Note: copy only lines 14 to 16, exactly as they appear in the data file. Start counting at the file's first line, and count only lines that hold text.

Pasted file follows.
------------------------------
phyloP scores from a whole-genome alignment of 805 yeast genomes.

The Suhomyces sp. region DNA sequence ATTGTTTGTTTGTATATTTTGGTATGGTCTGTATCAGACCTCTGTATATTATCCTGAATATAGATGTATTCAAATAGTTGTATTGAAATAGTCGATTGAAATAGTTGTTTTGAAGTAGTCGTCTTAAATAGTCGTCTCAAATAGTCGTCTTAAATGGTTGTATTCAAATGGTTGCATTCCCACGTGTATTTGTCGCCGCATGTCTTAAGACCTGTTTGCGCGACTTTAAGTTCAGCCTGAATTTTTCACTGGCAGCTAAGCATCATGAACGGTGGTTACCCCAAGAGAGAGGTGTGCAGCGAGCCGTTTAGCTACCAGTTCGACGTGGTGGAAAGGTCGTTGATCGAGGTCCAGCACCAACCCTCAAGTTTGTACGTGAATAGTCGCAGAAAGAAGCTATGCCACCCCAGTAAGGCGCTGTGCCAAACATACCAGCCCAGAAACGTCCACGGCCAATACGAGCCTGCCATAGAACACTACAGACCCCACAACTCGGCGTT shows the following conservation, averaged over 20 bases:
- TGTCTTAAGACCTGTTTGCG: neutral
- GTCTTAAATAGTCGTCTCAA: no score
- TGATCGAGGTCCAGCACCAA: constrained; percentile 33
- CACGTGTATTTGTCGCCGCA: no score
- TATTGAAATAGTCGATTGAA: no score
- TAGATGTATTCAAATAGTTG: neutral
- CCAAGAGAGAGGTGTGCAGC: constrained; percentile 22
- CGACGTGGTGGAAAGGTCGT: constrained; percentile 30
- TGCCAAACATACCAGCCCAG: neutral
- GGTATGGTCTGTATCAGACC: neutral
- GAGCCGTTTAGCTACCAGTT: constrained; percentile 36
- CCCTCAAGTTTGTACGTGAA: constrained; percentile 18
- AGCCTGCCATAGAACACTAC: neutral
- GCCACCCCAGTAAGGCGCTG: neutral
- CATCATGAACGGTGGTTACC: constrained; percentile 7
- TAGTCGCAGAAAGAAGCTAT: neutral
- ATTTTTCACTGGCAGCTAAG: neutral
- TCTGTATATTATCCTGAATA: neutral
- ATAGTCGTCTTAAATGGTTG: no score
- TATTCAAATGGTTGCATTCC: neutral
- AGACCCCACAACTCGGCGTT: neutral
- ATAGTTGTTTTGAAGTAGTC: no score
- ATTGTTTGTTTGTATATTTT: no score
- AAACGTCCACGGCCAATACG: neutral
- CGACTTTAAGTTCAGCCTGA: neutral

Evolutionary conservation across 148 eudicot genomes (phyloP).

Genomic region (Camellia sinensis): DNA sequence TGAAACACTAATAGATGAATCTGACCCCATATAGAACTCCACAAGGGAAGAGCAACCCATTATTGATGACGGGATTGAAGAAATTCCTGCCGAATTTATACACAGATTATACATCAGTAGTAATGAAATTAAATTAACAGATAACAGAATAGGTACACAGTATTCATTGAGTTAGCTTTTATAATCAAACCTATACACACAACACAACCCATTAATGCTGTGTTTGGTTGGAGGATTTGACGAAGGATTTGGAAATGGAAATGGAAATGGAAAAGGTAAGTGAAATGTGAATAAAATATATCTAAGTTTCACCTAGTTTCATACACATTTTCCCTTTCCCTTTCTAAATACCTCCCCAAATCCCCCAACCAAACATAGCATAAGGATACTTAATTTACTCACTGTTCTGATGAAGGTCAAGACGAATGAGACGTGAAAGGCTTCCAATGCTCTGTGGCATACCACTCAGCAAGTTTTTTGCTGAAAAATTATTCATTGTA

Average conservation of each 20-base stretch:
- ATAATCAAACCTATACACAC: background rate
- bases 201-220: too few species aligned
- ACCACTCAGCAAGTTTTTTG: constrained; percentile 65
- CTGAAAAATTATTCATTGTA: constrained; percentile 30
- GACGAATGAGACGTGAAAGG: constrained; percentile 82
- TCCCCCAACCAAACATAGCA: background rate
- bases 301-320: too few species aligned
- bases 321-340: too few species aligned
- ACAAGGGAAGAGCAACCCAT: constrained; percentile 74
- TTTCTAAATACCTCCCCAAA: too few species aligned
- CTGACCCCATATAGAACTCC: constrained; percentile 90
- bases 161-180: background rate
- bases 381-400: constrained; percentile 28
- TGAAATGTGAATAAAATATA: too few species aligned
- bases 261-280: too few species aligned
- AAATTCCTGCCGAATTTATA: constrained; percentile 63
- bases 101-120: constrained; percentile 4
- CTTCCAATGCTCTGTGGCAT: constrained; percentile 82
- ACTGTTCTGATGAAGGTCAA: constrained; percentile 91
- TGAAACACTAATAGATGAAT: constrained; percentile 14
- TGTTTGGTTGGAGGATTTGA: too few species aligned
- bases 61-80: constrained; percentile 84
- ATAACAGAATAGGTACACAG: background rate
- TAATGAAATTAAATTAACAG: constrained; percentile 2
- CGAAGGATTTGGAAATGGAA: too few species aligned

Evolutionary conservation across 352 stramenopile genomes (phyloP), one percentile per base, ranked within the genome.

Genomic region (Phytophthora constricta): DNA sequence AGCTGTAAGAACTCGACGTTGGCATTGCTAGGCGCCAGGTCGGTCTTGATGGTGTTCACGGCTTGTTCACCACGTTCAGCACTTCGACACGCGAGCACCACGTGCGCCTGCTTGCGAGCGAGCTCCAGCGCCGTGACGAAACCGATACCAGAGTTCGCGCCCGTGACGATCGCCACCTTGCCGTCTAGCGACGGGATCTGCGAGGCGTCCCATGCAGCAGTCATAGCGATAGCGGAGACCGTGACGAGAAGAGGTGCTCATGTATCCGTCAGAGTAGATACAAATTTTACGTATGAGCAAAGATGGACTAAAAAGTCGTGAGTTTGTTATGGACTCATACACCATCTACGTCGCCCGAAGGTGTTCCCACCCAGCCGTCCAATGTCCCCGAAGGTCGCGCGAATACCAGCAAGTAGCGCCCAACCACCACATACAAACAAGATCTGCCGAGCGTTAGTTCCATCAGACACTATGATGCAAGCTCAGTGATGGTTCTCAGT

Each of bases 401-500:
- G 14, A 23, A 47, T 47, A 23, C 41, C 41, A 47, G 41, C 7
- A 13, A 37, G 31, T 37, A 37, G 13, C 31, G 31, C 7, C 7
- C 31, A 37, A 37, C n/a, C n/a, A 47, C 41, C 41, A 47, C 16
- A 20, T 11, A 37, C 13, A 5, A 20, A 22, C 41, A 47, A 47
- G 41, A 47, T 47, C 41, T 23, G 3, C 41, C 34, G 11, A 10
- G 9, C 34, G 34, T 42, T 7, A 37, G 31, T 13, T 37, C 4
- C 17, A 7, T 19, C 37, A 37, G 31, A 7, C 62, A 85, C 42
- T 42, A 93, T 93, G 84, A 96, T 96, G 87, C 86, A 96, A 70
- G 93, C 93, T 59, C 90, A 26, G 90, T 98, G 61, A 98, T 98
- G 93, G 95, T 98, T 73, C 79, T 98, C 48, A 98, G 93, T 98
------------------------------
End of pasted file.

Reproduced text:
- CCCTCAAGTTTGTACGTGAA: constrained; percentile 18
- AGCCTGCCATAGAACACTAC: neutral
- GCCACCCCAGTAAGGCGCTG: neutral